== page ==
The short answer is No; other dog breeds can have blue eyes. This is due to a genetic mutation that affects how the eye appears. The most well known blue eyed dog breed is the Siberian Husky, but there are others, such as the Australian Cattle Dog, Catahoula Leopard Dog, and Collie. While blue eyes are considered beautiful in dogs, it should be noted that they can be more prone to specific health problems, such as blindness.
Why do Husky dogs & some other breeds save blue eyes?
The gene that causes blue eyes is a recessive gene, which means that both parents must carry the gene for their offspring to have blue eyes. If only one parent has the gene, their offspring will not have blue eyes, but they will carry the gene and could pass it on to their offspring. This is why there are so many dog breeds with different eye colour’s-because different breeds have other genes.
While blue eyes are considered beautiful, they can also be more prone to certain health problems. This is because the blue eye colour is caused by a lack of pigment in the iris, making the eyes more susceptible to light damage. This can eventually lead to vision problems or even blindness.
Here are some other types of dogs that have blue eyes:
- Australian Shepherd
- German Shepherd
- Cardigan Welsh Corgi
- Great Dane
- English sheepdog
- Cocker Spaniel
- Border Collie
- Pit Bull.
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Possible eye colour combinations in.
While the gene that causes blue eyes is recessive, dogs can also have other eye colours. This is because different genes can be dominant or recessive, so two dominant genes could cancel each other out. Some of the most common eye colours in dogs are:
Many other possible eye colors are the most common, but these are the most common. As you can see, blue eyes are just one of the many beautiful things that make our furry friends special. So if you’re considering getting a dog with blue eyes, be sure to do your research and talk to your veterinarian about the potential risks. But ultimately, blue eyes are just one of the many beautiful things that make our furry friends so special.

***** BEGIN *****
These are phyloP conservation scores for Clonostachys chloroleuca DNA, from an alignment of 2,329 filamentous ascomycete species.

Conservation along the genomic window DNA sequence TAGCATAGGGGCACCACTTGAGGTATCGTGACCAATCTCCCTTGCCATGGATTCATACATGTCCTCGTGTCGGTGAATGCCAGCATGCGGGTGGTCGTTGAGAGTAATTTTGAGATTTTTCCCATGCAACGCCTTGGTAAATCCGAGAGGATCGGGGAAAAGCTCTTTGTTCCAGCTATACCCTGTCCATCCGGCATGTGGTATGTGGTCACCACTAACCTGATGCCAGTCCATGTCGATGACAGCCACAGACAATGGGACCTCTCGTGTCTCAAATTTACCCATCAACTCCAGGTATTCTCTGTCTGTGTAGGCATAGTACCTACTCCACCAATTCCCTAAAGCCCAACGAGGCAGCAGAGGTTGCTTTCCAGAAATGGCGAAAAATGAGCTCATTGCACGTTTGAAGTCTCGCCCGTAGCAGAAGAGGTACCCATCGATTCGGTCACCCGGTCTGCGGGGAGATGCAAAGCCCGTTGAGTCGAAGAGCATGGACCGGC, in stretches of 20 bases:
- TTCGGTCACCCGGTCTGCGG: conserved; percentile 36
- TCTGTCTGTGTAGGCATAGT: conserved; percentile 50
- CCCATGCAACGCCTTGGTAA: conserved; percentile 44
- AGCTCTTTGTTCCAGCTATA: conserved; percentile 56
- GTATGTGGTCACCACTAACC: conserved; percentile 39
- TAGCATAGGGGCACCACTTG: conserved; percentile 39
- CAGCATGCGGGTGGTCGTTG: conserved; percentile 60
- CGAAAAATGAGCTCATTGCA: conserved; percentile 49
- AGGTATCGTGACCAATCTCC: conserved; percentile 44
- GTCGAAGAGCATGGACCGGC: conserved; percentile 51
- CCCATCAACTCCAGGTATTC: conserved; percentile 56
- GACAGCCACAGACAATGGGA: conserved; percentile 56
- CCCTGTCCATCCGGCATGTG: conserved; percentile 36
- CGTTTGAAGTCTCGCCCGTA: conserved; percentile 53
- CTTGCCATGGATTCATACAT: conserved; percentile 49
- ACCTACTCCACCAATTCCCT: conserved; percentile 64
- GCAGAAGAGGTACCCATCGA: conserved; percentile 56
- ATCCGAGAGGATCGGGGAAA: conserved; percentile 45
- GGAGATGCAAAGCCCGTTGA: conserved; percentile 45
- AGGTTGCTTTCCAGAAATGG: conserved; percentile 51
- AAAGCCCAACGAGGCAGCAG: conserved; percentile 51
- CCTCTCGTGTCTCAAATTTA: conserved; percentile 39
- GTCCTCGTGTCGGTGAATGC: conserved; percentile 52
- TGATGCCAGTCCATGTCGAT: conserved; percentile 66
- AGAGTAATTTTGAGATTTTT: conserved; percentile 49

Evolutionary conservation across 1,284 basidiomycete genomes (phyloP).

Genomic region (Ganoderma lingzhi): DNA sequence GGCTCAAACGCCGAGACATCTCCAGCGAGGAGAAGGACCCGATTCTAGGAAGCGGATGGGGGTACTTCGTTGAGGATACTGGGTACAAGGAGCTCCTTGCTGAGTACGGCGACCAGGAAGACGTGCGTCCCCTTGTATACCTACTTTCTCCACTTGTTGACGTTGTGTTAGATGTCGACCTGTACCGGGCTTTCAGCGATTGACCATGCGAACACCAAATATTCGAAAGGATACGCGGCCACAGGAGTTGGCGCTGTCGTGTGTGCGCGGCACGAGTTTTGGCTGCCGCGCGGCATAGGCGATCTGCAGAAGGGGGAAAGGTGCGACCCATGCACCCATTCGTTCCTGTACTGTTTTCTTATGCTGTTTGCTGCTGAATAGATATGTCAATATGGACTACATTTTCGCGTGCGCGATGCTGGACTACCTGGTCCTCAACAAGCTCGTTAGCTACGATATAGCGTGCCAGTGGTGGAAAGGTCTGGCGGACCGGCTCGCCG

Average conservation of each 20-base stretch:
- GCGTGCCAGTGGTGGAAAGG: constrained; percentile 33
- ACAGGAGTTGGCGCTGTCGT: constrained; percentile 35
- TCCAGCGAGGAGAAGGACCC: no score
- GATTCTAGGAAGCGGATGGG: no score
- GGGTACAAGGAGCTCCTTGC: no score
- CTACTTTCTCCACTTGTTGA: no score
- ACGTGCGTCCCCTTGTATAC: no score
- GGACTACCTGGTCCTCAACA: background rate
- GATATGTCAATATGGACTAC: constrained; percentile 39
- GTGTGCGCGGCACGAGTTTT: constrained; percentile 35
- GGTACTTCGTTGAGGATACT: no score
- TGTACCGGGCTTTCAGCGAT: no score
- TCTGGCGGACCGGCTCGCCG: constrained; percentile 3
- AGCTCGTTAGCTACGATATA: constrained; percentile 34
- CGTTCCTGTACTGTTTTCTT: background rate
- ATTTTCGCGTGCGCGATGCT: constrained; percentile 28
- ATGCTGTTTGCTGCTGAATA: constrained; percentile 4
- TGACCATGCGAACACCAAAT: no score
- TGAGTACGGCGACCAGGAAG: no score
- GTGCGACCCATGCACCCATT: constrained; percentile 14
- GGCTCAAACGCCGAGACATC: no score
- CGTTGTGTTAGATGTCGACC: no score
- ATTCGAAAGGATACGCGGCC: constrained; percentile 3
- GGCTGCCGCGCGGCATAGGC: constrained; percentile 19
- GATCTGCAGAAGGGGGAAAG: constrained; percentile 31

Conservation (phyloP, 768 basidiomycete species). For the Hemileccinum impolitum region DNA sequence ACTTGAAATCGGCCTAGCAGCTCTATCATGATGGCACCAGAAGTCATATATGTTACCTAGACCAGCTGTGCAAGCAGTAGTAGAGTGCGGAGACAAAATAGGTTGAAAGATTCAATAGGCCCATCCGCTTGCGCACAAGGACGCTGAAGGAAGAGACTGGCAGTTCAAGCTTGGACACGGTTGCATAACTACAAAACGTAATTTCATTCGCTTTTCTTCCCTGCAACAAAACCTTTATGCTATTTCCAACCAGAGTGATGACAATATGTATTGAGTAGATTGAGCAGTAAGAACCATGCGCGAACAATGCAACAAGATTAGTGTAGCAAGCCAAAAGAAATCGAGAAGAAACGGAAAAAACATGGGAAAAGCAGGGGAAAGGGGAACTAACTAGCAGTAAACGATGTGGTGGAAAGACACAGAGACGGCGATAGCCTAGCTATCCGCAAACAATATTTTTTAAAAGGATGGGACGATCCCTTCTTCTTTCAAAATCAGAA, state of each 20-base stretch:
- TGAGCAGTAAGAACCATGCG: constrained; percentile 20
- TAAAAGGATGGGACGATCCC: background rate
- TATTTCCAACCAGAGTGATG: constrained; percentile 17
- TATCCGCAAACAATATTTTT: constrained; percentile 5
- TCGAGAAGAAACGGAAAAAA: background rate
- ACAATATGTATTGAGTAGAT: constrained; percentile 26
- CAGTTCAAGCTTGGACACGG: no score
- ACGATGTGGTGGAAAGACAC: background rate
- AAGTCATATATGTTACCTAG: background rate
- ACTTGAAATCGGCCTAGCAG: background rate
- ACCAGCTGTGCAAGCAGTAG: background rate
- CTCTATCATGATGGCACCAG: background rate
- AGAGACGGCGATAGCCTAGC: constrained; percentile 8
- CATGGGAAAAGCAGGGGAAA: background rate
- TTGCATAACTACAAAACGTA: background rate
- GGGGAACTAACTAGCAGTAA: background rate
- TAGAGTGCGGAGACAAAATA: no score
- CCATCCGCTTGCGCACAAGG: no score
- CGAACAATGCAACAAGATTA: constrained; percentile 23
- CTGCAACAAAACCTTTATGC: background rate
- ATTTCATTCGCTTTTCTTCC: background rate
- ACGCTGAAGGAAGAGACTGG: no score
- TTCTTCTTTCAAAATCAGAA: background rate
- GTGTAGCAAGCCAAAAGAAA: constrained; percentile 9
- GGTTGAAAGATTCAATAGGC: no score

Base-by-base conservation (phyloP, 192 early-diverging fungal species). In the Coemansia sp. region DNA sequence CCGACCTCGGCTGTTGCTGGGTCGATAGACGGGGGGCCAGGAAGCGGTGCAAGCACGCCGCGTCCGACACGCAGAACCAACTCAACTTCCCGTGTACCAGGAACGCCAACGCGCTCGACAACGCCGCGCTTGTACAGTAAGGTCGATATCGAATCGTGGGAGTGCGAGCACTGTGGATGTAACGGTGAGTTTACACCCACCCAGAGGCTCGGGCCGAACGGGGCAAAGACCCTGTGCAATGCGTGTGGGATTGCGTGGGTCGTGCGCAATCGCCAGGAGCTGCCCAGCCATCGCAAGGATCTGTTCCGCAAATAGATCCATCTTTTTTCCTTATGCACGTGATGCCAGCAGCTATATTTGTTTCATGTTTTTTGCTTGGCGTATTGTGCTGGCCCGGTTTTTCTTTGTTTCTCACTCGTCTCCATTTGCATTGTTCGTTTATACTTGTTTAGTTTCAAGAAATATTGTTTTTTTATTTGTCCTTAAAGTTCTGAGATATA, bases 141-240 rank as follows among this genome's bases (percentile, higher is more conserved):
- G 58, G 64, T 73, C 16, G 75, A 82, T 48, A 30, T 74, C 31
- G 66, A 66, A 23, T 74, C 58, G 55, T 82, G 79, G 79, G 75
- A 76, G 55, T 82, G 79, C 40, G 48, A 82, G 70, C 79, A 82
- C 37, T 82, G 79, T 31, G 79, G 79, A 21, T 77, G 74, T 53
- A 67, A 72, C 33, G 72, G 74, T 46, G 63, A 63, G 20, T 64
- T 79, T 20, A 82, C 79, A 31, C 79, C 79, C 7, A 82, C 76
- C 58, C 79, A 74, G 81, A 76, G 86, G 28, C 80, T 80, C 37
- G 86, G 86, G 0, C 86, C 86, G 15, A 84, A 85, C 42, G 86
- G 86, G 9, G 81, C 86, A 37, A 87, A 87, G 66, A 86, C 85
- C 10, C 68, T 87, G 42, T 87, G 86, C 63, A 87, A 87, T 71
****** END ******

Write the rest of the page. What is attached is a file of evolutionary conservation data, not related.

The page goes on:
Do all Huskies have Blue Eyes?
All Siberian Husky puppy birthed with blue eyes. However, their eyes color may change around two months of age and can last up to 6 months for certain breeds.
After six months of age, nearly 40% of Huskies have piercing blue eyes. The color blue isn’t all the time the same in every dog. The shades may vary quite some.
Here are a few blue shades that Husky’s eyes color might be:
- Pale blue, white
- Deep blue
- Silver blue
- Seafoam green
- A mixture of all the above
If you’re planning to adopt a Husky Chances, your dog will sport those stunning, unique blue eyes!
Possible Causes of Blue Eyes in dogs.
Siberian Husky eyes are not the only breed eye with a blue color. Many factors can trigger blue eyes in different breeds of dogs. Most often, however, the blue eyes are caused by one gene that decreases the pigmentation of the dog’s coat color and eyes. The dogs that carry the merle gene, for instance, Australian Shepherds and Weimaraners, could have blue eyes because of an unintentional loss of pigmentation due to the gene. The loss of pigmentation causes an unnaturally white or light-coloured skin coat. Siberian Huskies are among the few breeds with blue eyes without the need for the Merle gene.
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Husky puppy’s eye colors could change?
A Husky puppy is the first to open its eyes when they’re about two weeks old. Every Husky pups’ eyes will initially appear blue. However, there is no guarantee that their eyes will remain blue until adults. The Husky eye colour can change by four weeks or five weeks. This shouldn’t be a huge problem for dog owners since no eye color is linked with a particular health issue, as any color is acceptable within the conformation ring.
According to the American Kennel Club breed, the blue-eyed dog breed is also allowed to be brown eye. Although they can have both and multi-coloured eyes are also permitted. The gorgeous coat doesn’t require any washing; however, the coat sheds heavily two times a year and requires a thorough brushing in these seasons. The Husky is smart and active, making a terrible pair if left unattended in a crowded, untrained, or bored. He’s an excellent running partner; however, as a cold dog, it’s not a great option for those living in warmer climates.